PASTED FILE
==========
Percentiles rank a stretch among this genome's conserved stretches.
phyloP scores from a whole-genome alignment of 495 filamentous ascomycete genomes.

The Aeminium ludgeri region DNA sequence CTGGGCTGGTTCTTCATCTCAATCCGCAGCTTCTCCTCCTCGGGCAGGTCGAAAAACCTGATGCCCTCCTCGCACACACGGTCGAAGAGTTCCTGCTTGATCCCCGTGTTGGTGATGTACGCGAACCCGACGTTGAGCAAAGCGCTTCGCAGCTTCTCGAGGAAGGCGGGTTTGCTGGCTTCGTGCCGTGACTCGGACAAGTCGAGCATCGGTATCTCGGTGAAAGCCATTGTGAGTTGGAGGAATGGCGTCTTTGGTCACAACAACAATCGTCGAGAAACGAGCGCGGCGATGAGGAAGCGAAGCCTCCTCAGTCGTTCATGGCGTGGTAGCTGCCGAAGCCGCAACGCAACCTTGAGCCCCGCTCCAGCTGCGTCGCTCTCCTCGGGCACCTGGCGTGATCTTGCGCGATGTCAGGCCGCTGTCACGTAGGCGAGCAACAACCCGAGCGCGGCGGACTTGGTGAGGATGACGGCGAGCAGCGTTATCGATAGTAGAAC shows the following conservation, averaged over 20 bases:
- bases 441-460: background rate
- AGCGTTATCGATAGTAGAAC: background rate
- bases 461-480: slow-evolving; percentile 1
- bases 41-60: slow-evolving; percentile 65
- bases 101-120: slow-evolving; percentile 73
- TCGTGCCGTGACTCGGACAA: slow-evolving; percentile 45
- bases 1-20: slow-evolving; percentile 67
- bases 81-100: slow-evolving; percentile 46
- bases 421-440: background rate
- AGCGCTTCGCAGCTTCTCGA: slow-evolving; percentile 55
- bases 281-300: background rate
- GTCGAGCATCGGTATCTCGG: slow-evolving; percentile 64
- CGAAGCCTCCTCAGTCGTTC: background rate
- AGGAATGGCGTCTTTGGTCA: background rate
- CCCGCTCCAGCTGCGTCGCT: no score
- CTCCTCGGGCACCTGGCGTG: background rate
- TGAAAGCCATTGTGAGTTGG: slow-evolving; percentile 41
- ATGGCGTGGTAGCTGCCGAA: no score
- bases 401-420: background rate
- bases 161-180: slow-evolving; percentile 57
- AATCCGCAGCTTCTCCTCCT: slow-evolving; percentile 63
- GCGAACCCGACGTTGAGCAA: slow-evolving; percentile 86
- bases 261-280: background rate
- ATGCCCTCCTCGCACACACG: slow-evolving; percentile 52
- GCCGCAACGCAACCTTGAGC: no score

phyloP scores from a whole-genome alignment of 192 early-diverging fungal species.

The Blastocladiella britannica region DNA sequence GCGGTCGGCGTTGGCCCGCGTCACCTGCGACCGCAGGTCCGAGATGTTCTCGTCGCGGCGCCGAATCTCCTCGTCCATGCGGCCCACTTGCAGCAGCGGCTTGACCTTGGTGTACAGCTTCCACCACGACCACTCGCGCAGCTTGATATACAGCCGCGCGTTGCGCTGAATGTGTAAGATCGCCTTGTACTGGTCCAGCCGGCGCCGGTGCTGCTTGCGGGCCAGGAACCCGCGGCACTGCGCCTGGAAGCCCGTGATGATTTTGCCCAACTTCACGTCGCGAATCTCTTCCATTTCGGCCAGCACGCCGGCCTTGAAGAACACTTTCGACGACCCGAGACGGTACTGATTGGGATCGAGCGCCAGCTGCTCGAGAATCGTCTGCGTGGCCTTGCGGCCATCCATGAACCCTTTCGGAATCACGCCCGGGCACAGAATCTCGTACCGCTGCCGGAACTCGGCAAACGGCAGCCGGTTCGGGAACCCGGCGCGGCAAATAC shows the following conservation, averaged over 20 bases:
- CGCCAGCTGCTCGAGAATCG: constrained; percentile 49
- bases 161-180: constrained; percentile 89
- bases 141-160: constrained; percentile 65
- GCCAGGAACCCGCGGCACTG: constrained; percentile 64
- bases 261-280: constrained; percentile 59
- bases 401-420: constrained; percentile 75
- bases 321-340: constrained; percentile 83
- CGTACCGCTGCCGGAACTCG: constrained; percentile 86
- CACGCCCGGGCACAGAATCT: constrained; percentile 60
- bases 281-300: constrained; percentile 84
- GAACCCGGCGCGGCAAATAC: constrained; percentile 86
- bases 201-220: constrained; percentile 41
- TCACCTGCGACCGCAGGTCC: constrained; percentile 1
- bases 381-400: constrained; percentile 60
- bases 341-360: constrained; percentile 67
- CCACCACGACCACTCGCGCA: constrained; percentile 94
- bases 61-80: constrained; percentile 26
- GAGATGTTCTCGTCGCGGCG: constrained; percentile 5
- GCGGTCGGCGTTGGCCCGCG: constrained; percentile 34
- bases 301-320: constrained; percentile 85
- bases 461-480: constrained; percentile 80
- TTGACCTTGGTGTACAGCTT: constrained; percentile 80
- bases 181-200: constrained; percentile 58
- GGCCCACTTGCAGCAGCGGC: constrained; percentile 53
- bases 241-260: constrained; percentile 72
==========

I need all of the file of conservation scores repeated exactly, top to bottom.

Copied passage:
Percentiles rank a stretch among this genome's conserved stretches.
phyloP scores from a whole-genome alignment of 495 filamentous ascomycete genomes.

The Aeminium ludgeri region DNA sequence CTGGGCTGGTTCTTCATCTCAATCCGCAGCTTCTCCTCCTCGGGCAGGTCGAAAAACCTGATGCCCTCCTCGCACACACGGTCGAAGAGTTCCTGCTTGATCCCCGTGTTGGTGATGTACGCGAACCCGACGTTGAGCAAAGCGCTTCGCAGCTTCTCGAGGAAGGCGGGTTTGCTGGCTTCGTGCCGTGACTCGGACAAGTCGAGCATCGGTATCTCGGTGAAAGCCATTGTGAGTTGGAGGAATGGCGTCTTTGGTCACAACAACAATCGTCGAGAAACGAGCGCGGCGATGAGGAAGCGAAGCCTCCTCAGTCGTTCATGGCGTGGTAGCTGCCGAAGCCGCAACGCAACCTTGAGCCCCGCTCCAGCTGCGTCGCTCTCCTCGGGCACCTGGCGTGATCTTGCGCGATGTCAGGCCGCTGTCACGTAGGCGAGCAACAACCCGAGCGCGGCGGACTTGGTGAGGATGACGGCGAGCAGCGTTATCGATAGTAGAAC shows the following conservation, averaged over 20 bases:
- bases 441-460: background rate
- AGCGTTATCGATAGTAGAAC: background rate
- bases 461-480: slow-evolving; percentile 1
- bases 41-60: slow-evolving; percentile 65
- bases 101-120: slow-evolving; percentile 73
- TCGTGCCGTGACTCGGACAA: slow-evolving; percentile 45
- bases 1-20: slow-evolving; percentile 67
- bases 81-100: slow-evolving; percentile 46
- bases 421-440: background rate
- AGCGCTTCGCAGCTTCTCGA: slow-evolving; percentile 55
- bases 281-300: background rate
- GTCGAGCATCGGTATCTCGG: slow-evolving; percentile 64
- CGAAGCCTCCTCAGTCGTTC: background rate
- AGGAATGGCGTCTTTGGTCA: background rate
- CCCGCTCCAGCTGCGTCGCT: no score
- CTCCTCGGGCACCTGGCGTG: background rate
- TGAAAGCCATTGTGAGTTGG: slow-evolving; percentile 41
- ATGGCGTGGTAGCTGCCGAA: no score
- bases 401-420: background rate
- bases 161-180: slow-evolving; percentile 57
- AATCCGCAGCTTCTCCTCCT: slow-evolving; percentile 63
- GCGAACCCGACGTTGAGCAA: slow-evolving; percentile 86
- bases 261-280: background rate
- ATGCCCTCCTCGCACACACG: slow-evolving; percentile 52
- GCCGCAACGCAACCTTGAGC: no score

phyloP scores from a whole-genome alignment of 192 early-diverging fungal species.

The Blastocladiella britannica region DNA sequence GCGGTCGGCGTTGGCCCGCGTCACCTGCGACCGCAGGTCCGAGATGTTCTCGTCGCGGCGCCGAATCTCCTCGTCCATGCGGCCCACTTGCAGCAGCGGCTTGACCTTGGTGTACAGCTTCCACCACGACCACTCGCGCAGCTTGATATACAGCCGCGCGTTGCGCTGAATGTGTAAGATCGCCTTGTACTGGTCCAGCCGGCGCCGGTGCTGCTTGCGGGCCAGGAACCCGCGGCACTGCGCCTGGAAGCCCGTGATGATTTTGCCCAACTTCACGTCGCGAATCTCTTCCATTTCGGCCAGCACGCCGGCCTTGAAGAACACTTTCGACGACCCGAGACGGTACTGATTGGGATCGAGCGCCAGCTGCTCGAGAATCGTCTGCGTGGCCTTGCGGCCATCCATGAACCCTTTCGGAATCACGCCCGGGCACAGAATCTCGTACCGCTGCCGGAACTCGGCAAACGGCAGCCGGTTCGGGAACCCGGCGCGGCAAATAC shows the following conservation, averaged over 20 bases:
- CGCCAGCTGCTCGAGAATCG: constrained; percentile 49
- bases 161-180: constrained; percentile 89
- bases 141-160: constrained; percentile 65
- GCCAGGAACCCGCGGCACTG: constrained; percentile 64
- bases 261-280: constrained; percentile 59
- bases 401-420: constrained; percentile 75
- bases 321-340: constrained; percentile 83
- CGTACCGCTGCCGGAACTCG: constrained; percentile 86
- CACGCCCGGGCACAGAATCT: constrained; percentile 60
- bases 281-300: constrained; percentile 84
- GAACCCGGCGCGGCAAATAC: constrained; percentile 86
- bases 201-220: constrained; percentile 41
- TCACCTGCGACCGCAGGTCC: constrained; percentile 1
- bases 381-400: constrained; percentile 60
- bases 341-360: constrained; percentile 67
- CCACCACGACCACTCGCGCA: constrained; percentile 94
- bases 61-80: constrained; percentile 26
- GAGATGTTCTCGTCGCGGCG: constrained; percentile 5
- GCGGTCGGCGTTGGCCCGCG: constrained; percentile 34
- bases 301-320: constrained; percentile 85
- bases 461-480: constrained; percentile 80
- TTGACCTTGGTGTACAGCTT: constrained; percentile 80
- bases 181-200: constrained; percentile 58
- GGCCCACTTGCAGCAGCGGC: constrained; percentile 53
- bases 241-260: constrained; percentile 72